(A,B) Mean current-voltage relation recorded from the cell body (A, n = 6) or a motile cilium (B, n = 5) after break-in in aCSF (filled squares), subsequent cell uncoupling with flufenamic acid (FFA, 100 μM, 2 min, filled circles), or block of K+ conductances in TEA-Cl/BaCl2 (TEA/Ba2+, filled diamonds; only cell/cilium recordings with input resistance >1 GΩ after TEA-Cl/BaCl2 treatment are plotted). Holding potential between 200 ms steps, -80 mV. Note: The voltage in A and B refers to the command voltage. The voltage error, that is, the difference between the command voltage and membrane voltage produces a large error due to the high resistance through the cilium in series with the low, multicellular membrane resistance (resting K+ conductance, cell-cell connections via gap junctions). Thus, large currents are inaccurate: the top traces only serve to show that flufenamic acid uncouples cells. (C) Example capacitive currents recorded in response to a 20 mV hyperpolarizing voltage step (50 ms) for the cell body (black) and motile cilium (green) after uncoupling with flufenamic acid (FFA, 100 μM) and block of K+ conductances (TEA-Cl/BaCl2). The steady state (time-independent) current in the motile cilium trace is leak current. (D–F) Time constant (D), membrane capacitance (E), and series resistance (F) determined from an average of 100–200 sweeps of capacitive current for cell body (black squares) and motile cilium (green squares) recordings after cell uncoupling with flufenamic acid (FFA, 100 μM, ~5 min) and perfusion with TEA-Cl/BaCl2 (TEA/Ba2+, n = 7–8). (G) Resting membrane potential assessed under current clamp with a gramicidin-perforated patch for cell bodies (black squares) and motile cilia (green squares) before (n = 7 cell body, n = 8 motile cilia) and after (n = 7 cell body, n = 5 motile cilia) addition of flufenamic acid (FFA, 100 μM) to the bath. Open squares represent the range of individual cells/cilia; filled squares are the mean. Error bars; ± SEM. (H) Cartoon illustrating simplified equivalent circuit of access to the cellular compartment via a motile cilium. The cable-like properties of a motile cilium significantly increase the access (series) resistance. Block of gap junctions by flufenamic acid removes the contributions from neighboring cells.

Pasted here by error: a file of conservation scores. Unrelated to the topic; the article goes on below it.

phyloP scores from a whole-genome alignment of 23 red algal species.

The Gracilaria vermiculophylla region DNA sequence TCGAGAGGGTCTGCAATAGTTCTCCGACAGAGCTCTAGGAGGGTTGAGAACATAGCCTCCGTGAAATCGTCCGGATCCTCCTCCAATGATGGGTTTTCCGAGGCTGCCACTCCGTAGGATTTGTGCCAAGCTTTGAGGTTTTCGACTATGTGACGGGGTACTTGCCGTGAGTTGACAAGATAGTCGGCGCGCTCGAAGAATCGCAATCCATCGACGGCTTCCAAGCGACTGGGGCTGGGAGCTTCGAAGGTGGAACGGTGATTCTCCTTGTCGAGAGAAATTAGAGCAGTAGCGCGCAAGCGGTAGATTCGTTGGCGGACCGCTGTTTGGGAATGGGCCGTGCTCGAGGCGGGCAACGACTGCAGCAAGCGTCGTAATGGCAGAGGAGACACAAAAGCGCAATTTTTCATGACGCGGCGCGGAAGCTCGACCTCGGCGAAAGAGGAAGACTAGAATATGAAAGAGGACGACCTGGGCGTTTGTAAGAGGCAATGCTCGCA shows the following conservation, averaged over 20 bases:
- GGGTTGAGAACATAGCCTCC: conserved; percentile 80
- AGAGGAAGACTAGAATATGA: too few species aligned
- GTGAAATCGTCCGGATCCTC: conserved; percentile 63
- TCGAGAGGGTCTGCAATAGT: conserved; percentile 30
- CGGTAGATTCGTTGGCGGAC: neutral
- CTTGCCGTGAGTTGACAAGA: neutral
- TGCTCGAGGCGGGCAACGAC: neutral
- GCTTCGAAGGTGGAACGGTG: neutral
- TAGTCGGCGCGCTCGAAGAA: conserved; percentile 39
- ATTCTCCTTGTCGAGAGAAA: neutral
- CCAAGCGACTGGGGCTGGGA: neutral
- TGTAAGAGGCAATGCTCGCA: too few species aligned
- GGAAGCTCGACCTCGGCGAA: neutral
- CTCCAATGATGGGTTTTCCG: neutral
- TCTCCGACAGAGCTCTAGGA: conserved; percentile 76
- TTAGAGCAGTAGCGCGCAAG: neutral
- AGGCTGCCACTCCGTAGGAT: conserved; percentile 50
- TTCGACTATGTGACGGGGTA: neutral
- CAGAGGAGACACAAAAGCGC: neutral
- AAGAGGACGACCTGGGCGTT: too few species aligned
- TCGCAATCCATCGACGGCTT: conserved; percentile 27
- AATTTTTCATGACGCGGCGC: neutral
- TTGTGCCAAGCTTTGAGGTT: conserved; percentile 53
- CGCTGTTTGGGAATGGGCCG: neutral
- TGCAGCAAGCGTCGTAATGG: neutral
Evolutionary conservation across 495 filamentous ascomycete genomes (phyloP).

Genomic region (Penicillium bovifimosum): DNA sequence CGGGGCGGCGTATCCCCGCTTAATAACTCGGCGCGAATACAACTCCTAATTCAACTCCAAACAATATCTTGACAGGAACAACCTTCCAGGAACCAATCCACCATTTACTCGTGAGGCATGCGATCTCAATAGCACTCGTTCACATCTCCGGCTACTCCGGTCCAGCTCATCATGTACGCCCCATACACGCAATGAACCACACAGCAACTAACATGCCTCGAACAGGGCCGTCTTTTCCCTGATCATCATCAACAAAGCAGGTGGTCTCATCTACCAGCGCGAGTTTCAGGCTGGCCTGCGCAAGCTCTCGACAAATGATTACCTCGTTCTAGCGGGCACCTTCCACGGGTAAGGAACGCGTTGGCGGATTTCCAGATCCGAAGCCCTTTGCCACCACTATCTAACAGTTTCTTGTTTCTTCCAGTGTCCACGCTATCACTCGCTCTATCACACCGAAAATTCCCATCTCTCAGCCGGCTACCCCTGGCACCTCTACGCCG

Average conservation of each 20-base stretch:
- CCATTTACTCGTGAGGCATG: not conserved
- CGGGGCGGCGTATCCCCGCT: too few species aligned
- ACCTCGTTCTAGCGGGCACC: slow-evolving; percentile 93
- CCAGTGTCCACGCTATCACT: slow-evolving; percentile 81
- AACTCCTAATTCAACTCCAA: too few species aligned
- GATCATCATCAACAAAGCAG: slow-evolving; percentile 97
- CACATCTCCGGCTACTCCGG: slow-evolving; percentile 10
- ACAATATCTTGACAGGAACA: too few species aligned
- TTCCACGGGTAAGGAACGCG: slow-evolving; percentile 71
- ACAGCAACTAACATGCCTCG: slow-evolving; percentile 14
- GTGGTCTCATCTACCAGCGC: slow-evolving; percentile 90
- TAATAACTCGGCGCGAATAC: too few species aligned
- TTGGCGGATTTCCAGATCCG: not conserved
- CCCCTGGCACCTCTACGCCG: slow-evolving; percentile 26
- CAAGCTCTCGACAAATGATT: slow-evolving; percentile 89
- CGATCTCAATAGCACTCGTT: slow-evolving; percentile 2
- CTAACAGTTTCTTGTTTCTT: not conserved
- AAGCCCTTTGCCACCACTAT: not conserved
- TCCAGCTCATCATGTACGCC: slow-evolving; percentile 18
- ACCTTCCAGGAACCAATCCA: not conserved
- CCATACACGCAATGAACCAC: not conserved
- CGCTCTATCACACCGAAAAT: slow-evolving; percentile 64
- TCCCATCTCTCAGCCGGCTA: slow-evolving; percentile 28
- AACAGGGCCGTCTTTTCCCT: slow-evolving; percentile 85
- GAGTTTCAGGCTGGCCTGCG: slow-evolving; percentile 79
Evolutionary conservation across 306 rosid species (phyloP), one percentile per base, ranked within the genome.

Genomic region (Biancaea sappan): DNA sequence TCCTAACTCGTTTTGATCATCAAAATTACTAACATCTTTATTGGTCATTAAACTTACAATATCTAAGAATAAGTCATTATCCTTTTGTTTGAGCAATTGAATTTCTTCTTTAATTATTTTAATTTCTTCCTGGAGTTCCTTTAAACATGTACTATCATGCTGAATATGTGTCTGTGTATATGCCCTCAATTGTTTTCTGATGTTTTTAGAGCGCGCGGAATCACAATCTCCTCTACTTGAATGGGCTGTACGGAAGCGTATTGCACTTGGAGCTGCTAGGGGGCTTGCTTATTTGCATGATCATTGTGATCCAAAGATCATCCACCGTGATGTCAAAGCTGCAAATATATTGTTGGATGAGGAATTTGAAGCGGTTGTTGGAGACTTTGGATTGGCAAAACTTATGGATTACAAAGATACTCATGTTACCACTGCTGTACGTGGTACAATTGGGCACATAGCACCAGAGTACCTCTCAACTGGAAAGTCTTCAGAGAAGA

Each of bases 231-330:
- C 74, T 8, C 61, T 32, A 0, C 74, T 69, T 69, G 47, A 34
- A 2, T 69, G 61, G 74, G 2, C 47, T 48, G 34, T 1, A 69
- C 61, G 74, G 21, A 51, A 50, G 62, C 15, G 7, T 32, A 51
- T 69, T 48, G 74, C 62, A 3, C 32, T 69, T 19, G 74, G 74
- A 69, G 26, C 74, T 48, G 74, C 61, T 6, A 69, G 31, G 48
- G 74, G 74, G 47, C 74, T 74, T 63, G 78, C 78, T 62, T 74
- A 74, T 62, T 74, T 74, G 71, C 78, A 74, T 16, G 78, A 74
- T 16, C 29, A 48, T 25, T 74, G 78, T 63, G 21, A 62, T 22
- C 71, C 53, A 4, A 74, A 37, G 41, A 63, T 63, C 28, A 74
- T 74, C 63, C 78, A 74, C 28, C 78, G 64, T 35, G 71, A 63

https://doi.org/10.7554/eLife.11066.006